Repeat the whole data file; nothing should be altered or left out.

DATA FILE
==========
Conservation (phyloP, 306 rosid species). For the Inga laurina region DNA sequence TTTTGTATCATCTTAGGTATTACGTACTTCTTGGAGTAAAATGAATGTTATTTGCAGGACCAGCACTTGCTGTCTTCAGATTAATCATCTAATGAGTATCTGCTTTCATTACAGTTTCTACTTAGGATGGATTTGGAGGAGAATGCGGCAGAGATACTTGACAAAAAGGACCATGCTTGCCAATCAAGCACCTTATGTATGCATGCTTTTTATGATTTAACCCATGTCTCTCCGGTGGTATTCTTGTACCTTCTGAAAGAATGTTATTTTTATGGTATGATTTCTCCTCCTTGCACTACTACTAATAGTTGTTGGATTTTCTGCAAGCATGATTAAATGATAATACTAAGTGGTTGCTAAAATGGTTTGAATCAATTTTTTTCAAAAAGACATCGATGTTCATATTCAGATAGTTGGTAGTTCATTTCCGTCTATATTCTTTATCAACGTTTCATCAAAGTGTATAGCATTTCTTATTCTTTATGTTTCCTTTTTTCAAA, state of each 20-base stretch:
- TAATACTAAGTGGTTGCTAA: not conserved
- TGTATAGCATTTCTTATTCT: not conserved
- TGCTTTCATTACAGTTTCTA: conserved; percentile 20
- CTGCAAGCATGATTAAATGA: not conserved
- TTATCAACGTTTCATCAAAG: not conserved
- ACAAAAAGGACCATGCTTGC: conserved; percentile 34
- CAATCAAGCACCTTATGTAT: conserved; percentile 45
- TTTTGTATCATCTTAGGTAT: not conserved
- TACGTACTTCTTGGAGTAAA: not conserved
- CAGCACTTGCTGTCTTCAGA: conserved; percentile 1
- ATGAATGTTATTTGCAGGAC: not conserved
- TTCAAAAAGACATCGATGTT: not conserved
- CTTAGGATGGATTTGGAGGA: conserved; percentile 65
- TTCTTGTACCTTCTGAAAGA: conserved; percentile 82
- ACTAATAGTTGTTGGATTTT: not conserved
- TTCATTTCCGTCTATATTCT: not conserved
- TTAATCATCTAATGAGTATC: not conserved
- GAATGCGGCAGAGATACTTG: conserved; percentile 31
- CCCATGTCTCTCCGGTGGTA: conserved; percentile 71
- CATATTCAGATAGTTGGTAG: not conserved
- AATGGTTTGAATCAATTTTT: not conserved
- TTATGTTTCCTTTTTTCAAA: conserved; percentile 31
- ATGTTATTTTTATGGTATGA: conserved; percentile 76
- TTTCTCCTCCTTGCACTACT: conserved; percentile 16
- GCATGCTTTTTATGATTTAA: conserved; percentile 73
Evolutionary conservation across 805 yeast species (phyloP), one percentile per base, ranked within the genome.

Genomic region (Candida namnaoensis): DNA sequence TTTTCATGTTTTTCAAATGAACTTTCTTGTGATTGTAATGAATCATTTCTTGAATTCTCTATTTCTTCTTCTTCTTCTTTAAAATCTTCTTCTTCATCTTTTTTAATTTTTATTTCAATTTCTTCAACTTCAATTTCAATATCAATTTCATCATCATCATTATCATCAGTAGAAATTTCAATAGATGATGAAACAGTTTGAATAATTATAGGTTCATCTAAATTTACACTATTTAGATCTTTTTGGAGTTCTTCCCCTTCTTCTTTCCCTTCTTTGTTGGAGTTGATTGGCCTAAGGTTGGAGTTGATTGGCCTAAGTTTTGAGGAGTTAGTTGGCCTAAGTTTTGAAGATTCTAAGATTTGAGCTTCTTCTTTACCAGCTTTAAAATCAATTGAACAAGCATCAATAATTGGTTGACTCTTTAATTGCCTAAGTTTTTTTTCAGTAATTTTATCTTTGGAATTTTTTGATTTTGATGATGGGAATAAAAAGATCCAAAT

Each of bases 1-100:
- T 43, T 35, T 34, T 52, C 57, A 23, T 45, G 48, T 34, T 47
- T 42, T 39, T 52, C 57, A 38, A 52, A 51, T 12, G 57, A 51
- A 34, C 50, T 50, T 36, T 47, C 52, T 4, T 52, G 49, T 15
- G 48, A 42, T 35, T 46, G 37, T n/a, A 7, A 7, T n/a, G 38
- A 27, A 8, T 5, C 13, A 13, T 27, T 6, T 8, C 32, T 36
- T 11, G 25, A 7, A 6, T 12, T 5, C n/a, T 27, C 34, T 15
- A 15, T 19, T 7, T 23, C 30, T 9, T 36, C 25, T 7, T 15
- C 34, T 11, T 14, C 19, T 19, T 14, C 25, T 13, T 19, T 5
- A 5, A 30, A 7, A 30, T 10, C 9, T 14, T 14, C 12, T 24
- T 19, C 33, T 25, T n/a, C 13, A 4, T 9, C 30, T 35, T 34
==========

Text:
Conservation (phyloP, 306 rosid species). For the Inga laurina region DNA sequence TTTTGTATCATCTTAGGTATTACGTACTTCTTGGAGTAAAATGAATGTTATTTGCAGGACCAGCACTTGCTGTCTTCAGATTAATCATCTAATGAGTATCTGCTTTCATTACAGTTTCTACTTAGGATGGATTTGGAGGAGAATGCGGCAGAGATACTTGACAAAAAGGACCATGCTTGCCAATCAAGCACCTTATGTATGCATGCTTTTTATGATTTAACCCATGTCTCTCCGGTGGTATTCTTGTACCTTCTGAAAGAATGTTATTTTTATGGTATGATTTCTCCTCCTTGCACTACTACTAATAGTTGTTGGATTTTCTGCAAGCATGATTAAATGATAATACTAAGTGGTTGCTAAAATGGTTTGAATCAATTTTTTTCAAAAAGACATCGATGTTCATATTCAGATAGTTGGTAGTTCATTTCCGTCTATATTCTTTATCAACGTTTCATCAAAGTGTATAGCATTTCTTATTCTTTATGTTTCCTTTTTTCAAA, state of each 20-base stretch:
- TAATACTAAGTGGTTGCTAA: not conserved
- TGTATAGCATTTCTTATTCT: not conserved
- TGCTTTCATTACAGTTTCTA: conserved; percentile 20
- CTGCAAGCATGATTAAATGA: not conserved
- TTATCAACGTTTCATCAAAG: not conserved
- ACAAAAAGGACCATGCTTGC: conserved; percentile 34
- CAATCAAGCACCTTATGTAT: conserved; percentile 45
- TTTTGTATCATCTTAGGTAT: not conserved
- TACGTACTTCTTGGAGTAAA: not conserved
- CAGCACTTGCTGTCTTCAGA: conserved; percentile 1
- ATGAATGTTATTTGCAGGAC: not conserved
- TTCAAAAAGACATCGATGTT: not conserved
- CTTAGGATGGATTTGGAGGA: conserved; percentile 65
- TTCTTGTACCTTCTGAAAGA: conserved; percentile 82
- ACTAATAGTTGTTGGATTTT: not conserved
- TTCATTTCCGTCTATATTCT: not conserved
- TTAATCATCTAATGAGTATC: not conserved
- GAATGCGGCAGAGATACTTG: conserved; percentile 31
- CCCATGTCTCTCCGGTGGTA: conserved; percentile 71
- CATATTCAGATAGTTGGTAG: not conserved
- AATGGTTTGAATCAATTTTT: not conserved
- TTATGTTTCCTTTTTTCAAA: conserved; percentile 31
- ATGTTATTTTTATGGTATGA: conserved; percentile 76
- TTTCTCCTCCTTGCACTACT: conserved; percentile 16
- GCATGCTTTTTATGATTTAA: conserved; percentile 73
Evolutionary conservation across 805 yeast species (phyloP), one percentile per base, ranked within the genome.

Genomic region (Candida namnaoensis): DNA sequence TTTTCATGTTTTTCAAATGAACTTTCTTGTGATTGTAATGAATCATTTCTTGAATTCTCTATTTCTTCTTCTTCTTCTTTAAAATCTTCTTCTTCATCTTTTTTAATTTTTATTTCAATTTCTTCAACTTCAATTTCAATATCAATTTCATCATCATCATTATCATCAGTAGAAATTTCAATAGATGATGAAACAGTTTGAATAATTATAGGTTCATCTAAATTTACACTATTTAGATCTTTTTGGAGTTCTTCCCCTTCTTCTTTCCCTTCTTTGTTGGAGTTGATTGGCCTAAGGTTGGAGTTGATTGGCCTAAGTTTTGAGGAGTTAGTTGGCCTAAGTTTTGAAGATTCTAAGATTTGAGCTTCTTCTTTACCAGCTTTAAAATCAATTGAACAAGCATCAATAATTGGTTGACTCTTTAATTGCCTAAGTTTTTTTTCAGTAATTTTATCTTTGGAATTTTTTGATTTTGATGATGGGAATAAAAAGATCCAAAT

Each of bases 1-100:
- T 43, T 35, T 34, T 52, C 57, A 23, T 45, G 48, T 34, T 47
- T 42, T 39, T 52, C 57, A 38, A 52, A 51, T 12, G 57, A 51
- A 34, C 50, T 50, T 36, T 47, C 52, T 4, T 52, G 49, T 15
- G 48, A 42, T 35, T 46, G 37, T n/a, A 7, A 7, T n/a, G 38
- A 27, A 8, T 5, C 13, A 13, T 27, T 6, T 8, C 32, T 36
- T 11, G 25, A 7, A 6, T 12, T 5, C n/a, T 27, C 34, T 15
- A 15, T 19, T 7, T 23, C 30, T 9, T 36, C 25, T 7, T 15
- C 34, T 11, T 14, C 19, T 19, T 14, C 25, T 13, T 19, T 5
- A 5, A 30, A 7, A 30, T 10, C 9, T 14, T 14, C 12, T 24
- T 19, C 33, T 25, T n/a, C 13, A 4, T 9, C 30, T 35, T 34